NARI I presents us with several other points, none of which merits extended discussion. Petitioners argue that the Commission abused its discretion by approving general rate increases in Ex Parte Nos. 295 (Sub No. 1), 299, and 303 without first taking action to investigate and modify the base rate structure governing shipment of recyclable waste paper, textile wastes, and nonferrous metal scrap. In a related argument, petitioners contend that the Commission's orders, by failing to consider the effect of the cumulative rate increases upon recyclables, violate the "spirit" of the Regional Rail Reorganization Act of 1973, Pub. L. No.93-236, § 603, 87 Stat. 1023, read together with the Railroad Revitalization and Regulatory Reform Act of 1976, Pub. L. No.94-210, § 204, 90 Stat. 40, and the National Environmental Policy Act of 1969. We note that the Commission has promulgated rules to improve procedures for consideration of possible discrimination against recyclable commodities. Ex Parte No. 306, Implementation of Public Law 93-236 Freight Rates for Recyclables, 346 I.C.C. 408 (1974). The Commission has also undertaken studies relating to the shipment of recyclable commodities in Ex Parte 270 and Ex Parte No. 319, Investigation of Freight Rates for the Transportation of Recyclable or Recycled Materials. One Report has already been published, Ex Parte No. 270 (Sub No. 6), Investigation of Railroad Freight Rate Structure Scrap Iron and Steel, 345 I.C.C. 867 (1976). To the extent petitioners actually challenge the validity of the Commission's rules issued July 30, 1974, in response to the 1973 Act, their petitions are barred by the Hobbs Act's 60-day limitations period, 28 U.S.C. § 2344 (1970), made applicable to such rules by Pub. L. No.93-584, 88 Stat. 1917 (1975), as codified, 28 U.S.C. §§ 2321, 2341, 2342 (Supp. V 1975). To the extent petitioners' claim can be characterized simply as a challenge to the validity of the orders in the general revenue proceedings, we nevertheless decline to adopt their imaginative reading of the statutes. The Commission has neither acted contrary to law nor abused its discretion in electing to consider the underlying question of the rate structure for recyclables in proceedings separate from the general revenue proceedings here under review.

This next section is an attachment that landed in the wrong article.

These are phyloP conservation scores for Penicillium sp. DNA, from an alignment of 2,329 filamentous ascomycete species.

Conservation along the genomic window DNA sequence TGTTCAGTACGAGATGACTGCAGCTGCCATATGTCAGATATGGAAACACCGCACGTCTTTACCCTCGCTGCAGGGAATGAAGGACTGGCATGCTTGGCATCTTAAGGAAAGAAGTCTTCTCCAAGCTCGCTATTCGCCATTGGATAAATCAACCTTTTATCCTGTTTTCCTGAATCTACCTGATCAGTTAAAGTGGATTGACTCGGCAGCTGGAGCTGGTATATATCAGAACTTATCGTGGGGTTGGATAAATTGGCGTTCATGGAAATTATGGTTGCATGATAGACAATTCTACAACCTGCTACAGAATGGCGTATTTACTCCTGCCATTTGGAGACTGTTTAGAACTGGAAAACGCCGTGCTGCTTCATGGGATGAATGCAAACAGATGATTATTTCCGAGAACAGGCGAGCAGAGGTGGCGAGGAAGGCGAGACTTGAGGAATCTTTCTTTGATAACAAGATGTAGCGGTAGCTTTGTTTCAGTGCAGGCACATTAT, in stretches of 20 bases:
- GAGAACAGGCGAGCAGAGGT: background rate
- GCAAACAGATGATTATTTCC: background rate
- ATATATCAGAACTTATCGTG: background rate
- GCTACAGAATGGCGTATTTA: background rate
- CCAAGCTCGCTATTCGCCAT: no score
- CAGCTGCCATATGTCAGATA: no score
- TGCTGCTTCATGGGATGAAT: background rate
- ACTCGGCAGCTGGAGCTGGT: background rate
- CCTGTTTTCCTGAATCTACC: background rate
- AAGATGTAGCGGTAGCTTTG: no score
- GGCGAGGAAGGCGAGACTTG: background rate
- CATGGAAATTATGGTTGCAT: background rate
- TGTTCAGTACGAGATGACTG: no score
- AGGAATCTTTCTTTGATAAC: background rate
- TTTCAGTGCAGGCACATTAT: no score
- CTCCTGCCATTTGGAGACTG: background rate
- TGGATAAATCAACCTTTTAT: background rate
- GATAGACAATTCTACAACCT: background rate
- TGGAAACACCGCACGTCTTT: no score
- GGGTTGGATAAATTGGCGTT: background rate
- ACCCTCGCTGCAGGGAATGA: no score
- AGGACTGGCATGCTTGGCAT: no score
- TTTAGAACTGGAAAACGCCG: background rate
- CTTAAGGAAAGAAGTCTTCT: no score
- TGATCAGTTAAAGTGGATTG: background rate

Finally, NARI I argues that the Commission arbitrarily and capriciously usurped the decision-making functions of an administrative law judge who was formally assigned to make findings in Ex Parte No. 295 (Sub No. 1). However, the Commission waited five months for such findings and with none forthcoming, reviewed the evidence presented and made its own findings to expedite the process. We do not find this action arbitrary and capricious.
NARI II involves Ex Parte Nos. 313 and 305 RE. The former is discussed in Part I supra ; in the latter the Commission by order lifted a holddown on recyclables in the Ex Parte No. 305 proceeding also discussed in Part I. In neither of these proceedings did the Commission prepare an EIS or TAS, nor has it seriously sought to explain its conclusions that these actions will have no significant effect upon the quality of the human environment. We conclude that, despite the time limitations on these proceedings, the Commission has neglected its statutorily-imposed duty to comply with section 102 of NEPA "to the fullest extent possible."